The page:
I realized the incredible difference in the two statements: who am I and who I am. The first being a question put forth by someone who is searching for an answer as to their identity. Iíve often used this question to make a point with my children as they try to tell me how life is. But to be asking this question to the world or to another person usually indicates a need for understanding who they are in life. The thing is, itís a question we should know the answer to and yet many of us do not.
I was in a conversation with a friend recently when this very subject came up. We werenít really talking about identity as much as we were speaking about how we come to be who we are and how confidence and loving ones self play important roles as adults. But if you address who you are, sometimes we see who we arenít and who we need to be.
Let me try to explain better what I mean. When you walk into a room or building that contains a lot of people that you donít know personally, how do you feel? I donít know about you, but I can become intimidated very quickly. Mainly because I have many short comings and my mind tries to tell me everyone is looking at my size or my haircut or my in-expensive clothing. The truth is, many around me might be thinking the same things as I am. In the midst of all that, itís good to remember who I am. That Jesus died the same for me as he did for any other person there.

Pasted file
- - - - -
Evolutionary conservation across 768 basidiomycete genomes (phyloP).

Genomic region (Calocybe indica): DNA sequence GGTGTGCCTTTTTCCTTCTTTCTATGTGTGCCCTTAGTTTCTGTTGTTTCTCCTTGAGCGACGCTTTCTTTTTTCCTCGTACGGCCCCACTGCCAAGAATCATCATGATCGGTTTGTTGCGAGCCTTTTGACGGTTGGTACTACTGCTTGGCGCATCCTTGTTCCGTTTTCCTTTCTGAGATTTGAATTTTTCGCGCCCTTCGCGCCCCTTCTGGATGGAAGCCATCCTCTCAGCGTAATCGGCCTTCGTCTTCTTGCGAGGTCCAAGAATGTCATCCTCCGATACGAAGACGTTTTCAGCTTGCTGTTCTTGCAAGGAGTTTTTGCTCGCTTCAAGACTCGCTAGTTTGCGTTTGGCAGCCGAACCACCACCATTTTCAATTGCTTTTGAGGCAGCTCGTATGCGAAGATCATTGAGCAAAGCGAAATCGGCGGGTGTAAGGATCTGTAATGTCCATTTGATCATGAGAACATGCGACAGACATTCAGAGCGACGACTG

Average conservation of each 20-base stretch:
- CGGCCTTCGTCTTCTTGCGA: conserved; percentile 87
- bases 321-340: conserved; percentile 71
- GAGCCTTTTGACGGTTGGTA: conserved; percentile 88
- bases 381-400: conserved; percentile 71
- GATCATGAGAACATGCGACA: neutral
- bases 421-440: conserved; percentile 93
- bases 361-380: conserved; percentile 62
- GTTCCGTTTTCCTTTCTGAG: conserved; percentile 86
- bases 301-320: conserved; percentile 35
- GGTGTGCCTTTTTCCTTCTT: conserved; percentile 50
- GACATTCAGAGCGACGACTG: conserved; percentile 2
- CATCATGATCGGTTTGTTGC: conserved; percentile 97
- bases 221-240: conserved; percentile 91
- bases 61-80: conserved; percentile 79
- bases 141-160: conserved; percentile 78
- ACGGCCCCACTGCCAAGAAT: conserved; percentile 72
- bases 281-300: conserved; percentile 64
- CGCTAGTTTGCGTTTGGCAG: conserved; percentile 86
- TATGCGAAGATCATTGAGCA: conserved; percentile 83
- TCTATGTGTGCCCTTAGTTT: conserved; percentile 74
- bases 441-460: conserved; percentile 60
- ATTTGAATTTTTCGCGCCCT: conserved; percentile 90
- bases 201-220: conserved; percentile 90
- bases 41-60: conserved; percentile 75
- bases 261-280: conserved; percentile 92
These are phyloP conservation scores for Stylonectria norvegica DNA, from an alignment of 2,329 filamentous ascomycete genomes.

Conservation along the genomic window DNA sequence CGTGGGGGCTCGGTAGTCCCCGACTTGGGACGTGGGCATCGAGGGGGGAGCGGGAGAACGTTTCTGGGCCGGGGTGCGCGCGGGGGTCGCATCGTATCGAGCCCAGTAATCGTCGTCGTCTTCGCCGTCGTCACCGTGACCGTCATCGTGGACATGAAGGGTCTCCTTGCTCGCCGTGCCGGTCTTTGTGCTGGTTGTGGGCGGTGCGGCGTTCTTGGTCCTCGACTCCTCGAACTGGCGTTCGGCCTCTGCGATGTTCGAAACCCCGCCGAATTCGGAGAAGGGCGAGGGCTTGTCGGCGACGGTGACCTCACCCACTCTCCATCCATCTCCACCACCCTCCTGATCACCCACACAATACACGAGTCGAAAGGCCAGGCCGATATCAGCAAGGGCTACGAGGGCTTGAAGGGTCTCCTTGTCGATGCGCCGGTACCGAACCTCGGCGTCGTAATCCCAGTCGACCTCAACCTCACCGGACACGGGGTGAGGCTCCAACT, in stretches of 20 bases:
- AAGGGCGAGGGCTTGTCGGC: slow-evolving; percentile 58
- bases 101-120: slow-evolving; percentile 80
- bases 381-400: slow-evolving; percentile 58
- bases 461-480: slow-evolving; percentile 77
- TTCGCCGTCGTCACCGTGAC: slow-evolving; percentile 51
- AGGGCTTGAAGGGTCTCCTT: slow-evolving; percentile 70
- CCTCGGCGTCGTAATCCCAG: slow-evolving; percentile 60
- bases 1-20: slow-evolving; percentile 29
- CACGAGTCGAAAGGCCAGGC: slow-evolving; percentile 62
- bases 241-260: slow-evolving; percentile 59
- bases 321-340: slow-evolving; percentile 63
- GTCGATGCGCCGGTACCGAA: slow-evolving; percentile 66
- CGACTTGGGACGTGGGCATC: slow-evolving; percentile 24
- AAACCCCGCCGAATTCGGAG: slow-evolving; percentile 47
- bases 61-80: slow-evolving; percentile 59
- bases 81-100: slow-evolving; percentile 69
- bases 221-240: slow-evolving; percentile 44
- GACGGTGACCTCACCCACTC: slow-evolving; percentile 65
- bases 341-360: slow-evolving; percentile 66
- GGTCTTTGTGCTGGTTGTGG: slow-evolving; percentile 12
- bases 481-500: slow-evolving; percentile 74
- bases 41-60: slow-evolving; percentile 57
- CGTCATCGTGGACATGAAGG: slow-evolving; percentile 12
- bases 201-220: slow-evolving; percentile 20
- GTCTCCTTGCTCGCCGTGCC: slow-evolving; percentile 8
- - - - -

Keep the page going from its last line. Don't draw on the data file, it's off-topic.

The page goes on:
But ask yourself that question; Who am I? Are you a significant person to some one else? Are you a life changer? Are you going somewhere in life? Have you taken the time to know how important you are? You see, we get so busy in our day to day that we forget there are things we need to get done in life. Challenges make life better and more interesting. We donít always like challenges, but they make us better people. I guess what I am asking myself these days, I might ask you. Are you really doing all that you can do? Are you really making a difference? Each one of us is a sorta cog in the wheel and without one another weíre not all there.
I learned something here ( I hope you do as well). I grasped the distinction between those two statements. Asking who am I is the question put to Christ within me. He answers ďYouíre my son. I have made you and saved you. You are mine.Ē Now I can boldly say who I am!
Matthew R. Davenport, 2008
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